The death of a parent is one of the most difficult and painful experiences for a child. Though some children cope and adjust, many don’t, and thus may go into a form of shock, causing great difficulty in coping and moving through successful adjustment.

For children as well as adults, the realization of the loss may be quite traumatic and the beginning of a long and painful life journey. In many instances, the loss of a parent will profoundly affect a child’s development and sense of security within himself or herself. This can also lead to chronic depression at the time of the loss as well as at certain times in adult life.

Recognizing the importance of this pivotal event for children is as important as acting to address the child’s needs. Timely and effective response to the child’s needs
is critical to ensure that both short-term difficulties are addressed and a foundation for long-term communication is established. As such, it is important for caregivers to consider what they can do to help their child cope with life-changing loss. Here are some practical tips for helping children in this situation.

1. Listen to Your Child: Caregivers helping their child cope with the death of a parent need to listen to the child and explore and gain insight into how the child understands death. Children have different ideas about what death means to them and how they feel about it. This information can help build better rapport for ongoing communication and support with your child about death and loss.

2. Communicate About Death: Caregivers need to let their children know that talking about death is important and acceptable. Although death remains a subject that is often considered taboo in modern culture, when death occurs and has such a significant impact on the child, honest communication will be important. Communication allows the child to express his or her feelings while deepening the relationships with caregivers providing support.

3. Understand a Child’s Limitations: Children of different ages will have unique reactions to a parent’s death. Educate yourself about how different age groups respond to death in order to better understand your child’s reaction. While a child’s reaction may seem unusual, it may be appropriate given their age and level of cognitive maturation. Understanding these nuances may provide you with better insight into how to support a child during this difficult time.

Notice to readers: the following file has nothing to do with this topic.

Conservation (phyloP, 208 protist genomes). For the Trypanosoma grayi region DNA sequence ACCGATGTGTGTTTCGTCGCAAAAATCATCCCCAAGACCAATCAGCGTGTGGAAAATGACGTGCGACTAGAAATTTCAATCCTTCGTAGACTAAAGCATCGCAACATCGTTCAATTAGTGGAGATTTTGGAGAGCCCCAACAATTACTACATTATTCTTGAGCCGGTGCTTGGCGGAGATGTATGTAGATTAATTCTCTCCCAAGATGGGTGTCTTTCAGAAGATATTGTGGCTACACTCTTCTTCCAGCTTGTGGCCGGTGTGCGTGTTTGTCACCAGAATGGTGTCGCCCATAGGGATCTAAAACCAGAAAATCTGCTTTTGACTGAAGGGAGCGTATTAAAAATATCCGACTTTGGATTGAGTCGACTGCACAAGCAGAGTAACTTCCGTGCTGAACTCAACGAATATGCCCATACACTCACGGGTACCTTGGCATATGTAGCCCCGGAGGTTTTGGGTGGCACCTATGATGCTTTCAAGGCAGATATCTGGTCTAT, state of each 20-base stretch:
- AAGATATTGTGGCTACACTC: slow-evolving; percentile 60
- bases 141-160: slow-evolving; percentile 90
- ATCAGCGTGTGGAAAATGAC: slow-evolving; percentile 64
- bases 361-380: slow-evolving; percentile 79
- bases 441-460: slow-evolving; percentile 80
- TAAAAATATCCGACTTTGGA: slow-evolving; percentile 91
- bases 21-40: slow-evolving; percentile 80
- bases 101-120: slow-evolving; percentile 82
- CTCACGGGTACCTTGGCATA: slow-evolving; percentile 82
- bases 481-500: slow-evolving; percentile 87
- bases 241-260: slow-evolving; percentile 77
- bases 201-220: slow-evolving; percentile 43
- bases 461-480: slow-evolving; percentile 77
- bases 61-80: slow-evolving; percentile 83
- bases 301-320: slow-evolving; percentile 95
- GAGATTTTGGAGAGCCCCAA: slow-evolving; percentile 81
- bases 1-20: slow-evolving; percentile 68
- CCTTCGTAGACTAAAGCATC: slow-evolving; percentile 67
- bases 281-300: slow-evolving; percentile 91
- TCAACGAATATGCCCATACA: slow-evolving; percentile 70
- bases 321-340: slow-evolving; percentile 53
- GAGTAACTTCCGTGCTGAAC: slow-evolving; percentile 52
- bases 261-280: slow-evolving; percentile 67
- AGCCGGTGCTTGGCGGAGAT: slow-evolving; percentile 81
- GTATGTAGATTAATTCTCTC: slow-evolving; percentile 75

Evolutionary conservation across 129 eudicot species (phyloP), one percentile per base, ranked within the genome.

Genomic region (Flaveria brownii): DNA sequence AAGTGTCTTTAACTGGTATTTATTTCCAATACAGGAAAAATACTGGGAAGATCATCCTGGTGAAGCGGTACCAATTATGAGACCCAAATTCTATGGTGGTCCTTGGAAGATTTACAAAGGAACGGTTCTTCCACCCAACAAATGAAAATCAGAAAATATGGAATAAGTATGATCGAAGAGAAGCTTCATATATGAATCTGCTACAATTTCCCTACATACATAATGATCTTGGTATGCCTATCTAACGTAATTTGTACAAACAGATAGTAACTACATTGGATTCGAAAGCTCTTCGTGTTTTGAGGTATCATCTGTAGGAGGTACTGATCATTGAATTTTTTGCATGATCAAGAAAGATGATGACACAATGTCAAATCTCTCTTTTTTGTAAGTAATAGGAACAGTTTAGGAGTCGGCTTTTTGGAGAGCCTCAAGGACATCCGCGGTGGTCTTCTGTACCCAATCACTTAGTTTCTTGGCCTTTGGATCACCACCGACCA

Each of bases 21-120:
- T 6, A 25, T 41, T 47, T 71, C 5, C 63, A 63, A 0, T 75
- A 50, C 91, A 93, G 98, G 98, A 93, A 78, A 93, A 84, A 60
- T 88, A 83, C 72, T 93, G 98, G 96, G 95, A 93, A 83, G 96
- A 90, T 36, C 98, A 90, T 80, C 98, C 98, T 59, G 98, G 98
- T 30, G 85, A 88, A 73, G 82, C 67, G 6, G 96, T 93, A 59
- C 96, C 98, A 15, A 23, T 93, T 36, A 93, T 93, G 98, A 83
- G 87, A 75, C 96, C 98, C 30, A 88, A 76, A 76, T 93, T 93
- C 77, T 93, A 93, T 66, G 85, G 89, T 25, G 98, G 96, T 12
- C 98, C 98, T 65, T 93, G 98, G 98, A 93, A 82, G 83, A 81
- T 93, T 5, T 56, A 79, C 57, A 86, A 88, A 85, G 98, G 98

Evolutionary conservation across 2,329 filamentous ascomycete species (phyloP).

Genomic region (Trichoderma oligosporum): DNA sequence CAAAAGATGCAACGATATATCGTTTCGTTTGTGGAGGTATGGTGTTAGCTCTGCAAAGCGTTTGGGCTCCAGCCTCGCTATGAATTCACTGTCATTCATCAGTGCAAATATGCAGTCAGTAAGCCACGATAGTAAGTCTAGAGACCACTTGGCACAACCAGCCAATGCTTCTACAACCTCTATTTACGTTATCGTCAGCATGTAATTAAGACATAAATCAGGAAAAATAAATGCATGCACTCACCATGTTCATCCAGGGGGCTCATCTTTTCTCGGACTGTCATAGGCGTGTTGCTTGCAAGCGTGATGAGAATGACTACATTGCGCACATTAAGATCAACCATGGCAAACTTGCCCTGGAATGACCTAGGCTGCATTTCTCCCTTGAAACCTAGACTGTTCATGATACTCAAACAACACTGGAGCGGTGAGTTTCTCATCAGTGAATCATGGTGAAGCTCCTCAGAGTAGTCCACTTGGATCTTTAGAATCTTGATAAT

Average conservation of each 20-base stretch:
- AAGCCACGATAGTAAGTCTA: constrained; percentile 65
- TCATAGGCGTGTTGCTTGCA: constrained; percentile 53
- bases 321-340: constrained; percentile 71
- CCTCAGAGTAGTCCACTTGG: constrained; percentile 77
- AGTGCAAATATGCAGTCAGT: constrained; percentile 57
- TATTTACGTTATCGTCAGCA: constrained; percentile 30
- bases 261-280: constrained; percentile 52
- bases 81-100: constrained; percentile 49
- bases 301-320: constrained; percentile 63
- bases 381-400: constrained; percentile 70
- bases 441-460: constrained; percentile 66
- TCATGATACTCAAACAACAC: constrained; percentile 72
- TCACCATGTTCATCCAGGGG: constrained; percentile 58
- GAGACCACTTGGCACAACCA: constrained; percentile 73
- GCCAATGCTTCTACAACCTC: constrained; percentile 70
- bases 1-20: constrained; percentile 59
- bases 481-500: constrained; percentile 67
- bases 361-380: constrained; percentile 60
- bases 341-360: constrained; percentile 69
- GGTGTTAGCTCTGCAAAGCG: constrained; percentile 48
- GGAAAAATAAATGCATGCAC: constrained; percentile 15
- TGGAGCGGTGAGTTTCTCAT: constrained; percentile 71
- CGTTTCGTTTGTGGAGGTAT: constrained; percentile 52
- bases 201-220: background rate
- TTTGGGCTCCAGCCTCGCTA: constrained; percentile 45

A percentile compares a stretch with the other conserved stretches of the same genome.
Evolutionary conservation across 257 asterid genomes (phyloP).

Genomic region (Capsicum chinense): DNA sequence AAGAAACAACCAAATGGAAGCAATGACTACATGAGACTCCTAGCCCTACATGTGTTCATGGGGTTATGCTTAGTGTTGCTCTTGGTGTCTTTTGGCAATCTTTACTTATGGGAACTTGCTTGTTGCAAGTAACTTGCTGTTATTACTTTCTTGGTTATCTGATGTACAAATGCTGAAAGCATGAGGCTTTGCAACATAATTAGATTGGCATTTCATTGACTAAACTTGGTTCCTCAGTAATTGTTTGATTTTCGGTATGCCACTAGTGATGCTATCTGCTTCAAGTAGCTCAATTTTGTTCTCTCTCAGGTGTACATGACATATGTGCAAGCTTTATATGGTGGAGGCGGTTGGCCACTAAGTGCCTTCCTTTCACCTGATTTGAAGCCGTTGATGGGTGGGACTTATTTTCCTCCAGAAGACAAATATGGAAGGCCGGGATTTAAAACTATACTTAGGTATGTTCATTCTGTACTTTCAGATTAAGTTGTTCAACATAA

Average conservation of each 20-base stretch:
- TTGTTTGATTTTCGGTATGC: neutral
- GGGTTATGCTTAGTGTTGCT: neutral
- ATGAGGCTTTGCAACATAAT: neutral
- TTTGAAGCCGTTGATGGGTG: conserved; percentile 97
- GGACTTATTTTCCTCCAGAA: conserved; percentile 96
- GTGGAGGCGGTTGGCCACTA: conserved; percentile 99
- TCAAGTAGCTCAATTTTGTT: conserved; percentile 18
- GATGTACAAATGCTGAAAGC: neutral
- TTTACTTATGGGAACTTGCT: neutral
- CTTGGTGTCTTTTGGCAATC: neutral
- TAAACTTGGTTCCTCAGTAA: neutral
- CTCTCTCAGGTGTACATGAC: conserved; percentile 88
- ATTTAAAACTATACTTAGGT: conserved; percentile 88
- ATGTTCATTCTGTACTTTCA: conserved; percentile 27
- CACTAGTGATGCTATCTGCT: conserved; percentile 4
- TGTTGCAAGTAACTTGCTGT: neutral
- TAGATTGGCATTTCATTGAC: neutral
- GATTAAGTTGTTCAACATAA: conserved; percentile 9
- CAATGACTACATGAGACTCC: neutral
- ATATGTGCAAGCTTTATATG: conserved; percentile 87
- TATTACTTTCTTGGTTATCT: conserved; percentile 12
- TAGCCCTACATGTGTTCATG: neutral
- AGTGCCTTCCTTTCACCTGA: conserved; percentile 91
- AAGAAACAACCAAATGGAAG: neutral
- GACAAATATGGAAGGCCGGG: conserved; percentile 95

4. Take Care of Yourself: The death of a loved one can have a substantial impact on your life – one that is overwhelming and difficult to address while providing care for a distressed family. Recognizing your own needs and limitations will enable you to take better care of yourself. Seek counseling and activities that can help you feel better. This will be important for coping with the demands of helping your children to cope more effectively.

5. Know Your Limitations: Even though caregivers can provide important supports for children following loss, there may be instances in which caregivers are unable to meet all of the needs of the child. Children who become severely depressed or experience traumatic shock as a result of loss may require additional supports provided by professional counselors. Caregivers of children who have experienced loss should carefully consider the needs of their children as well as their personal limitations in meeting those needs.

If a child is inconsolable, contemplating suicide or exhibiting extreme changes in behavior, the caregiver should seek help from a community counseling center or a mental health professional. Expertise provided to children during this time may be necessary to facilitate healing and to address mental health issues that may result from loss and grief.

Although the death of a parent is indeed a significant event in the life of a child, caregivers can provide the supports needed to help children adapt to this life event. Caregivers that are responsive to and understanding of the needs of children during this critical time can make a significant difference in how children develop emotionally over the long-term.

While the loss of a parent will be difficult for the child, it is possible through the grieving process to eventually move forward toward resolution and a brighter future for the family.

Contributed by Dr. Michael Clatch

Dr. Clatch practices at the Courage to Connect Therapeutic Center, 2400 Ravine Way, Suite 600, Glenview. For more information, call 847-347-5757 or visit couragetoconnecttherapy.com.

Advertisements